| by Krista Madsen |
Lannie Hart’s Southern accent really emerges when she starts talking about her beloved mayfly sculpture in progress. It’s larger than life. Or more like mammoth. One wing alone is 10-feet tall, and when the steel rod armature is wrapped in bright swaths of rubber it looks like it could set sail.
Hart lives in Sleepy Hollow but she’s been coming to a fabrication shop, Third Rail, in an industrial corner of New Rochelle to work daily leading up to the big May reveal. On the day of my visit, there were two welding warrior women nearby with formidable headgear to protect themselves from the sparks flying from their metal constructions; upstairs is a jewelry studio. The owner of this creative space, Bob Gregson, was Hart’s instructor at a Silvermine Arts Center class in Connecticut. She’s been renting here for six months.
“It’s good to be around people,” Hart said, both for the safety aspect when working with such machinery and for the potential helping hand with the heavy lifting.
Hart has been commissioned to construct this super-sized creature for LIGHTSCAPES, the “walk-through land art experience” (reads the promo) at Croton’s Van Cortlandt Manor, with all kinds of fantastical creations illuminating many May nights. Historic Hudson Valley (HHV), owner and operator of six historic sites in the region, won a grant from the New York State Council on the Arts to commission six such spectacular works for the second year of this growing event. Joining Hart’s mayfly will be a golden frog prince, a giant head for the caterpillar tunnel, a mother lizard brooding over her eggs, a Delft-patterned bunny, and a growing swarm of bottle-body fireflies.
Hart is well suited for this project – she has an impressive sculptural resume – but she’s never quite tackled something with these sorts of problems to solve. The piece needs to be both portable and durable (withstanding the fickleness of May weather and maybe even foraging deer). And it has to be lit. Ultimately, the “Call for Artists” asked not for pieces that would merely be illuminated, but that are about light itself, shining from within. For the mayfly, light fixture globes thread along a body rail, eyes glow through patterned colanders, the tail and antennae are wrapped in string LEDs, and wings seem like stained glass.
“This is definitely out of my comfort zone, because you think differently,” Hart said. “It’s light, you have to put it together; it’s got to come apart, and work outside, and work with lights.”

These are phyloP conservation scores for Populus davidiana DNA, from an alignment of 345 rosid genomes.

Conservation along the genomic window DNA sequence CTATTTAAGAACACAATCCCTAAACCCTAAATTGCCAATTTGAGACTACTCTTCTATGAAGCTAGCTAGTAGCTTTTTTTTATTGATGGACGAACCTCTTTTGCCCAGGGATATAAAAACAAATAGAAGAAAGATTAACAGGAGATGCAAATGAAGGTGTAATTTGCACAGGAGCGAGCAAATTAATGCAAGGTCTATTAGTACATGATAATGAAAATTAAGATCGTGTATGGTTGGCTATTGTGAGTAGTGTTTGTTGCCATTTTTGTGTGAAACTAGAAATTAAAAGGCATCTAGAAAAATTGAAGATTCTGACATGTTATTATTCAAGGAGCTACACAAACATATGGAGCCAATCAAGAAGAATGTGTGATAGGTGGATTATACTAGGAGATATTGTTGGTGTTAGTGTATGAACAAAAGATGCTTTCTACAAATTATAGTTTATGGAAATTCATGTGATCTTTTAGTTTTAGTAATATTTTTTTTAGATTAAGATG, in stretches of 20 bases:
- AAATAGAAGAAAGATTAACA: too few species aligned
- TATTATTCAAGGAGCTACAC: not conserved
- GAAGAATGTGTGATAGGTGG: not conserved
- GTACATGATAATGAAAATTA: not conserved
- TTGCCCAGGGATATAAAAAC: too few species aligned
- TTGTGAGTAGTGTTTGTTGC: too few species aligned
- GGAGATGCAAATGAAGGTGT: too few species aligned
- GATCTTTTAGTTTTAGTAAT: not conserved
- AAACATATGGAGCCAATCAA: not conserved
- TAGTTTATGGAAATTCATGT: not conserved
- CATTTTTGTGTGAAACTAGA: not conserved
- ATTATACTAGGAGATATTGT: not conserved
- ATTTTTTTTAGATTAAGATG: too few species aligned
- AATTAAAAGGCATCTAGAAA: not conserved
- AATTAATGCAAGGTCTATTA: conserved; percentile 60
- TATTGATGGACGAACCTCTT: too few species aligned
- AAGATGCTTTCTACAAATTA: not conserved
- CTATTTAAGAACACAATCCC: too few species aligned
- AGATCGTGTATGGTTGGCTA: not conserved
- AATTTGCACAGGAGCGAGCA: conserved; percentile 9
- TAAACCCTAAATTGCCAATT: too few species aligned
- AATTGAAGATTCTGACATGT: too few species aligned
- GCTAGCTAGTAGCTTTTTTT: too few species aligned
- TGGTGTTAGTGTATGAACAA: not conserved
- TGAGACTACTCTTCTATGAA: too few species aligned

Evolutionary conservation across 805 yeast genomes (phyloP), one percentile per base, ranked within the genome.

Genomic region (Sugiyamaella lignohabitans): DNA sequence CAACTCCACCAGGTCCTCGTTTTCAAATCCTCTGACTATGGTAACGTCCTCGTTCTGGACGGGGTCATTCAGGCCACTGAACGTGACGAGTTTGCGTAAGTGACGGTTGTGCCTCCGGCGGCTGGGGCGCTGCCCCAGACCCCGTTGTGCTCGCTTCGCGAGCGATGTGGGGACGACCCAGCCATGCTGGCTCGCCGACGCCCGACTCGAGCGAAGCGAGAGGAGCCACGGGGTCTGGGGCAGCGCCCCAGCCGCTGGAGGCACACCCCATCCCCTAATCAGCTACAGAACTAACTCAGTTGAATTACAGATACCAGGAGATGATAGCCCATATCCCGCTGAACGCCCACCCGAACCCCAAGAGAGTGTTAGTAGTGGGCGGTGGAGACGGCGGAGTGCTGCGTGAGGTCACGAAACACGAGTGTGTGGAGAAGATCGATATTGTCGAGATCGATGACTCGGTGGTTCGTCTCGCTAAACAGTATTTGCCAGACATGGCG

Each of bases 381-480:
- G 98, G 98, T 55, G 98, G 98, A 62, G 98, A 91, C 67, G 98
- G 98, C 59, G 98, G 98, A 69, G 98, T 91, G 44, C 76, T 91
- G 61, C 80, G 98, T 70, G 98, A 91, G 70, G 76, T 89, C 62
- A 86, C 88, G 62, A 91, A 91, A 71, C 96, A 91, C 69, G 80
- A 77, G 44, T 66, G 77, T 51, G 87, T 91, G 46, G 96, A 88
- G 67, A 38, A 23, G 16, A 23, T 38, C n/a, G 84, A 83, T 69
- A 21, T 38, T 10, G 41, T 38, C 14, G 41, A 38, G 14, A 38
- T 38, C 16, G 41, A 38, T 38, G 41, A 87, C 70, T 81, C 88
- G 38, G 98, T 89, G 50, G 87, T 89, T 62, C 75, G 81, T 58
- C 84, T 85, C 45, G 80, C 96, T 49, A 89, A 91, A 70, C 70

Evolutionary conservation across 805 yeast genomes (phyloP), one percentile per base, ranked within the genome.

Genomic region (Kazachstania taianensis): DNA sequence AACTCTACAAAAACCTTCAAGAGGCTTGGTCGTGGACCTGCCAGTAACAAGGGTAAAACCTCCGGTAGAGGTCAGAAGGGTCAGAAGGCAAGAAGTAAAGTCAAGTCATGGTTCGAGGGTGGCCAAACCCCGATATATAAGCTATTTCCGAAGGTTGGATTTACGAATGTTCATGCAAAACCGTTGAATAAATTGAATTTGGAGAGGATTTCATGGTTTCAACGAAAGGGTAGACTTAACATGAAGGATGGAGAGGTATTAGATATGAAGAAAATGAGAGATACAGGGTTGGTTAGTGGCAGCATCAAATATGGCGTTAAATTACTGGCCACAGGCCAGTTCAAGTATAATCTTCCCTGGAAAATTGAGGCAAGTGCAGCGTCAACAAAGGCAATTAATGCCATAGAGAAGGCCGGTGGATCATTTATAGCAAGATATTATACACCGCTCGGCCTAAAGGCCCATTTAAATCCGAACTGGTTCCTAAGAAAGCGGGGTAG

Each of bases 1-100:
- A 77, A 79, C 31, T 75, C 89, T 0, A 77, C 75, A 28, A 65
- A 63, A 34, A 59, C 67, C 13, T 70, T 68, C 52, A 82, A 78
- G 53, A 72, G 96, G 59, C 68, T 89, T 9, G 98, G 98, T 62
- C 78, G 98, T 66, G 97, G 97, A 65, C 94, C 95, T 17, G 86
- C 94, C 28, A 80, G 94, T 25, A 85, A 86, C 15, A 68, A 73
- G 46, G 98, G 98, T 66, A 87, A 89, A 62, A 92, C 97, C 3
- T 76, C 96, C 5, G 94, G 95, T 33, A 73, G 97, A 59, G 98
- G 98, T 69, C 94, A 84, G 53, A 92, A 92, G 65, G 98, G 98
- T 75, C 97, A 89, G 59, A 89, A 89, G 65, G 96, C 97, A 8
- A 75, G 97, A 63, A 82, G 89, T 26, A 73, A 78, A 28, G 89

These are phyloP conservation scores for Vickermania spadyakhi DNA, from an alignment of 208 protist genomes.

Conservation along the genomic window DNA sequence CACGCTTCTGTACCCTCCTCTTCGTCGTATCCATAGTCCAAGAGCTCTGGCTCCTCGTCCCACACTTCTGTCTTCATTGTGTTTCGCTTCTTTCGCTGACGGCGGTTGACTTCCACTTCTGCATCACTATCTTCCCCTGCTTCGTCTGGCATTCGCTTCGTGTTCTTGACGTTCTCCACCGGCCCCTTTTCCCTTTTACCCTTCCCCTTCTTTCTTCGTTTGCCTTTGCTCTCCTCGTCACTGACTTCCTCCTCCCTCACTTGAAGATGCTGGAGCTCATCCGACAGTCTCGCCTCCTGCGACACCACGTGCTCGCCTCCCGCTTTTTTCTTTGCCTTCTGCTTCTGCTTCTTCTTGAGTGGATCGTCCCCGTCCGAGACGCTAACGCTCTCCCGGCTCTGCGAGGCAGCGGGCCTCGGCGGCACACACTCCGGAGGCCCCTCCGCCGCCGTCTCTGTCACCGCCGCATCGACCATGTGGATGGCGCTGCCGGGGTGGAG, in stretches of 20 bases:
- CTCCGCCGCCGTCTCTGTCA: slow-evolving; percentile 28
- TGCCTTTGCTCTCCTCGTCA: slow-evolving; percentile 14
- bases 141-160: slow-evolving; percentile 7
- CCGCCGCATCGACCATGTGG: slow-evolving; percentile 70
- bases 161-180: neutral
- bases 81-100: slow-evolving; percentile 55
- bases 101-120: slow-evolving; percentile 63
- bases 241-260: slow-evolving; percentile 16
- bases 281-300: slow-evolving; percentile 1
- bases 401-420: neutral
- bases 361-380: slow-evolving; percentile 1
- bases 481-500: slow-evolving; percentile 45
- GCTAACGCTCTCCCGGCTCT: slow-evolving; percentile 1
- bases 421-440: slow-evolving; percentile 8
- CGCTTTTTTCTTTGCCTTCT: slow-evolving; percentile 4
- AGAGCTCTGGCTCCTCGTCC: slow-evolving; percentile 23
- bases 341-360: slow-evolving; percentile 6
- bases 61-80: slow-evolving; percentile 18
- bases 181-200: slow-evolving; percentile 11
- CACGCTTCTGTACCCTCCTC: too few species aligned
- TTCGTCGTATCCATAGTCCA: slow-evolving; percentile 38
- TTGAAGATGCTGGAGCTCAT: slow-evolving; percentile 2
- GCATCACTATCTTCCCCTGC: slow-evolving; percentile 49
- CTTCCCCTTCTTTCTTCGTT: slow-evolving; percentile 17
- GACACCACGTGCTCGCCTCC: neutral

She’s named her creation Emphemeras because a mayfly lives only one day. Hers will luckily enjoy a longer life span, getting trotted out annually as long as it lasts.
Hart began her career as graphic designer, creating packaging for the likes of Wonderbread and Hershey chocolates. With her own company, Lannie Hart Design, she designed perfume bottles, lipstick tubes, and holiday boxes. She always had this tendency, though, of going bigger. “Whatever project started off small just grew,” she laughed.
After 9/11 in Manhattan, business slowed, the building she was in shuttered, and she moved her work home, increasingly more part-time, but growing in magnitude. Hart had started making jewelry on the side until someone suggested that she should do armature work on a larger scale. Eventually her sculptural work overtook all, and she’s doing it now full-time. Making a living at this is another matter, though, so when such a grant comes along, it’s quite a prize.
“Every now and then something like this comes along and you go, yeah, I can buy more metal,” Hart said.
“Historic Hudson Valley prides itself on being a community resource, providing education and cultural opportunities, as well as a host of local economic development benefits. Our events and sites employ a range of professionals, and it’s a real thrill to be able to engage talented artists like Lannie Hart to help us make LIGHTSCAPES the area’s must-see spring event,” said Rob Schweitzer, HHV Director of Public Relations.
Right now, Hart has the luxury of saying she’s really busy. Her debut at LIGHTSCAPES happens to coincide with another show she’s featured in in Manhattan. SOHO20 is an artists-run gallery established for women by women in 1973, aiming to, according to their website, “…provide diverse exhibition opportunities for women artists; to present public programs including workshops, panels, lectures and screenings that generate and provide access to a productive art community; and to promote knowledge of women’s artistic contributions to the general public.”
Hart has been a member of SOHO20 here since 2009. And now she finds herself among the six artists of LIGHTSCAPES, who all happen to be women. Hart’s mayfly, she noted, is female, but she emphasizes the fun of this work, not the feminine.
“My gender has influenced the size of my sculpture only because metal is heavy,” Hart said. “I also think my work is feminine. But art is not a gender. Stretching my boundaries and working outside of my smaller scale sculpture ‘box’ is exciting. Stretch the sculpture — stretch the creativity. Big is fun. Creating a mayfly which measures about three quarters of an inch into a 15-foot whimsical flying insect that glows in the dark is like putting a magnifying glass to a child’s imagination, and that is fun.”
For more info about LIGHTSCAPES and to purchase tickets, visit: http://www.hudsonvalley.org/events/lightscapes